12. Pittet D. Improving compliance with hand hygiene in hospitals. Infect Control Hosp Epidemiol. 2000;21:381; Burke J. Infection Control – A Problem for Patient Safety. N Engl J Med. 2000; 348:7.
  13. Heseltine P. Why Don’t Doctors and Nurses Wash Their Hands? Infect Control Hosp Epidemiology, 2001; 22:4; Harris AD, Samore MH, Nafziger R, Dirosario K, Roghmann MC, Carmeli Y. A survey on handwashing practices and opinions of healthcare workers. J Hosp Infect. 2000;45:318; Pittet D, Mourouga P, Perneger TV. Compliance with handwashing in a teaching hospital. Ann Intern Med. 1999;130:126; Larson E, Kretzer EK. Compliance with handwashing and barrier precautions. J Hosp Infect. 1995;30(Suppl):88; Graham M. Frequency and duration of handwashing in an intensive care unit. Am J Infect Control. 1990;18:77.
  14. Weinstein, R. Hand Hygiene-Of Reason and Ritual, Ann Intern Med, July 6, 2004; 141:65.
  15. Pittet D, Simon A, Hugonnet S, Pessoa-Silva CL, Sauvan V, Perneger TV. Hand Hygiene among Physicians: Performance, Beliefs, and Perceptions. Ann Intern Med, July 6, 2004; 141:1.
  16. Berens, M. Tribune Investigation: Unhealthy Hospitals. Chicago Tribune. July 21, 2002; Burke J. Infection Control – A Problem for Patient Safety. N Engl J Med. 2000; 348:7; Pittet D, Hugonnet S, Harbarth S, Mourouga P, Sauvan V, Touveneau S, et al. Effectiveness of a hospital-wide programme to improve compliance with hand hygiene. Lancet. 2000; 356:1307; Dubbert PM, Dolce J, Richter W, Miller M, Chapman SW. Increasing ICU staff handwashing: effects of education and group feedback. Infect Control Hosp Epidemiol.1990;11:191.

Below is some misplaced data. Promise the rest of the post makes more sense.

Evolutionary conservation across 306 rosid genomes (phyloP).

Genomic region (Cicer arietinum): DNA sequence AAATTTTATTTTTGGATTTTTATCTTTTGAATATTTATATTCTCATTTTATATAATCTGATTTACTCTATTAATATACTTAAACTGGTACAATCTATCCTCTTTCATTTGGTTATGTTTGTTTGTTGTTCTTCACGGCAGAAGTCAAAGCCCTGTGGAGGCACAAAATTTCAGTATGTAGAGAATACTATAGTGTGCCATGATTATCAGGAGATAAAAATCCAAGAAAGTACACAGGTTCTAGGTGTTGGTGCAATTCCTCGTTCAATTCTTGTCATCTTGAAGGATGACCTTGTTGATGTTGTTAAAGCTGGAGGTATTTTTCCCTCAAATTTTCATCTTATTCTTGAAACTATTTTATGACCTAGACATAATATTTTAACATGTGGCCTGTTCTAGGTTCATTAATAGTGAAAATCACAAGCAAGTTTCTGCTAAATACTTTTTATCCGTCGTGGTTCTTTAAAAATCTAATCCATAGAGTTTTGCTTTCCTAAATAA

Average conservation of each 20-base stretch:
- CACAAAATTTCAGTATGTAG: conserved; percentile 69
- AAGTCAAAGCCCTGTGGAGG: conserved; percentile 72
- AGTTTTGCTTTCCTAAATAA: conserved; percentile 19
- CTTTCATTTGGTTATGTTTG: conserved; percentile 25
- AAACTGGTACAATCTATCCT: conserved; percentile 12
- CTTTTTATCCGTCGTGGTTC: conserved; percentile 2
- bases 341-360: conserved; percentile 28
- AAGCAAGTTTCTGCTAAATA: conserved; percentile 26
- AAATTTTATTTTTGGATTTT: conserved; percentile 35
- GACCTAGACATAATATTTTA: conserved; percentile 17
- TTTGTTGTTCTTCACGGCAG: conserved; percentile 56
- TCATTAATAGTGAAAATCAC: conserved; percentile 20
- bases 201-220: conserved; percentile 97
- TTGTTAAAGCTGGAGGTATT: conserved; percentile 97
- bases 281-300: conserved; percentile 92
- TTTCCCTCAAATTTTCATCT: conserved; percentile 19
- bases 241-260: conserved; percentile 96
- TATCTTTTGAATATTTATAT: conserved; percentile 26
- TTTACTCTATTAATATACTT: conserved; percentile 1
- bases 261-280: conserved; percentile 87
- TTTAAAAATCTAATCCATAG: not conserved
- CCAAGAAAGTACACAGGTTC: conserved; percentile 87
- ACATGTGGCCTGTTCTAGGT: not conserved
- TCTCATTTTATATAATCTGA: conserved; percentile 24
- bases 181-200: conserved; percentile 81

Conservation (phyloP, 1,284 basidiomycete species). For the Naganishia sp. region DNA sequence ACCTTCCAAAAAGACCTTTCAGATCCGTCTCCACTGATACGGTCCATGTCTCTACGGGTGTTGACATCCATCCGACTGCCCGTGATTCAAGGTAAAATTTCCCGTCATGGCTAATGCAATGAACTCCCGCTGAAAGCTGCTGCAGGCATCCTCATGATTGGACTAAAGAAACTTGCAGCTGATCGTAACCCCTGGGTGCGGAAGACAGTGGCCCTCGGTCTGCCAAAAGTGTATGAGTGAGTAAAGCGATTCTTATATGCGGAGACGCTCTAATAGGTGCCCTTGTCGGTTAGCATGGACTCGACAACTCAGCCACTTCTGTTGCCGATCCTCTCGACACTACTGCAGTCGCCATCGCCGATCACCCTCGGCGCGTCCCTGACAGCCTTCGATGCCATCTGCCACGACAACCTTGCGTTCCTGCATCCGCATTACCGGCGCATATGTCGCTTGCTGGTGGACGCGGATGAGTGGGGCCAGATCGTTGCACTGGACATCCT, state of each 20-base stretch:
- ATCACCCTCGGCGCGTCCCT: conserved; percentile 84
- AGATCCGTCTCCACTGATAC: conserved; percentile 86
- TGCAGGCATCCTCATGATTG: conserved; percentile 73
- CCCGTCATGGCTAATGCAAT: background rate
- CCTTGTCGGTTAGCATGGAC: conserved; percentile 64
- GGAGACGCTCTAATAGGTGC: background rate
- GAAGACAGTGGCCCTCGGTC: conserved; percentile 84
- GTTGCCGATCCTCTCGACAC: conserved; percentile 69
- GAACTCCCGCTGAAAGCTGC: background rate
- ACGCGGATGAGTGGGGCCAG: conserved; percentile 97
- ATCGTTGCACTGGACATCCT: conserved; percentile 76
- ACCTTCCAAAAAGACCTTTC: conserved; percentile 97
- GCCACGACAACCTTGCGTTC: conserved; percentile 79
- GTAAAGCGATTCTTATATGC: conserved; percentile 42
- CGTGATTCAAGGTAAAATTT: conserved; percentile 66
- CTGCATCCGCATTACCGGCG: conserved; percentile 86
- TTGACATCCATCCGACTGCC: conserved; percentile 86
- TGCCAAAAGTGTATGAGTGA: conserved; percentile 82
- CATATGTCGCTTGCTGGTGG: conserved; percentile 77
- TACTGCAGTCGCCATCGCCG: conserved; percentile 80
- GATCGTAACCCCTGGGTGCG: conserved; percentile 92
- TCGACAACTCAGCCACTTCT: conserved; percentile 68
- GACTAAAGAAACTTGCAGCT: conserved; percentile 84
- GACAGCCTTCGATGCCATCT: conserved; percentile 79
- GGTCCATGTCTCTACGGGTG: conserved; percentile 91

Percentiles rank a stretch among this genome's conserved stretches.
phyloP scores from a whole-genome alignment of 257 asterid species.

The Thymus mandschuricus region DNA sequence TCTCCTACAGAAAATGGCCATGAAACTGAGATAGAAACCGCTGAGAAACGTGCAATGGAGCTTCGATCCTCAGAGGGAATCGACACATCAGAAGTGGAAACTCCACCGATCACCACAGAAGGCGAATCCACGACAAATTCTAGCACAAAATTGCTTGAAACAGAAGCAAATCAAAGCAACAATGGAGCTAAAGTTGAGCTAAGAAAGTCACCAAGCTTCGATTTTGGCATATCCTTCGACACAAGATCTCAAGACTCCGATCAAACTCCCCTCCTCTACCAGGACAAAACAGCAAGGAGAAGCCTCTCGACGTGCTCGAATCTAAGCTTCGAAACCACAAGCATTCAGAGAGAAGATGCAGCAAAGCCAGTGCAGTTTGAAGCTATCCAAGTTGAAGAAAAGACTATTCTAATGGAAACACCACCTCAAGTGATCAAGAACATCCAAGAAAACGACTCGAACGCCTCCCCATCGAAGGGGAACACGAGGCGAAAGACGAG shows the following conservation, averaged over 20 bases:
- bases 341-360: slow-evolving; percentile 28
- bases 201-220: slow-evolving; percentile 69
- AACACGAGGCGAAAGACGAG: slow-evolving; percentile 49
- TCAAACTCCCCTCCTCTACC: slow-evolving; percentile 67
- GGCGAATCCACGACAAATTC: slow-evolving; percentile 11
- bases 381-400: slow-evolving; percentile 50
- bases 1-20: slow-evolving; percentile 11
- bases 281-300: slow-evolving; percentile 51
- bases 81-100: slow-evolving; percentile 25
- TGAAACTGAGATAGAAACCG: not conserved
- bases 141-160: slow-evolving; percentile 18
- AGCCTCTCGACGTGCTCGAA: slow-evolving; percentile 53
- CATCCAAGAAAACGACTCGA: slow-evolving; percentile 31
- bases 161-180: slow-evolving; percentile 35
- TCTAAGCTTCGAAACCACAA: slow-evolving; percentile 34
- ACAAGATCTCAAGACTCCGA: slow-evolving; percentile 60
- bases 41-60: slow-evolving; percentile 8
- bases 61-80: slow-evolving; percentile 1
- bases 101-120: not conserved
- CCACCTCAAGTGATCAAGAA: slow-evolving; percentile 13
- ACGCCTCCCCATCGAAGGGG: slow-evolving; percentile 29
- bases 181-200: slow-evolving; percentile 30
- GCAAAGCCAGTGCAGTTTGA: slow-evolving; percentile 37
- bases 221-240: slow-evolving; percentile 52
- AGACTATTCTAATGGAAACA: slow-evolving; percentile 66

17. Berens, M. Tribune Investigation: Unhealthy Hospitals. Chicago Tribune. July 21, 2002.
  18. Boyce JM. It is time for action: improving hand hygiene in hospitals. Ann Intern Med, 1999; 130:153;Thompson BL, Dwyer DM, Ussery XT, et al. Hand washing and glove use in a long-term-care facility. Infect Control Hosp Epidemiol. 1997; 18:97; Gould D. Nurses' hand decontamination practice: results of a local study. J Hosp Infect, 1994; 28:15; Larson E, Killien M. Factors influencing hand washing behavior of patient care personnel. Am J Infect Control, 1982, 10:93.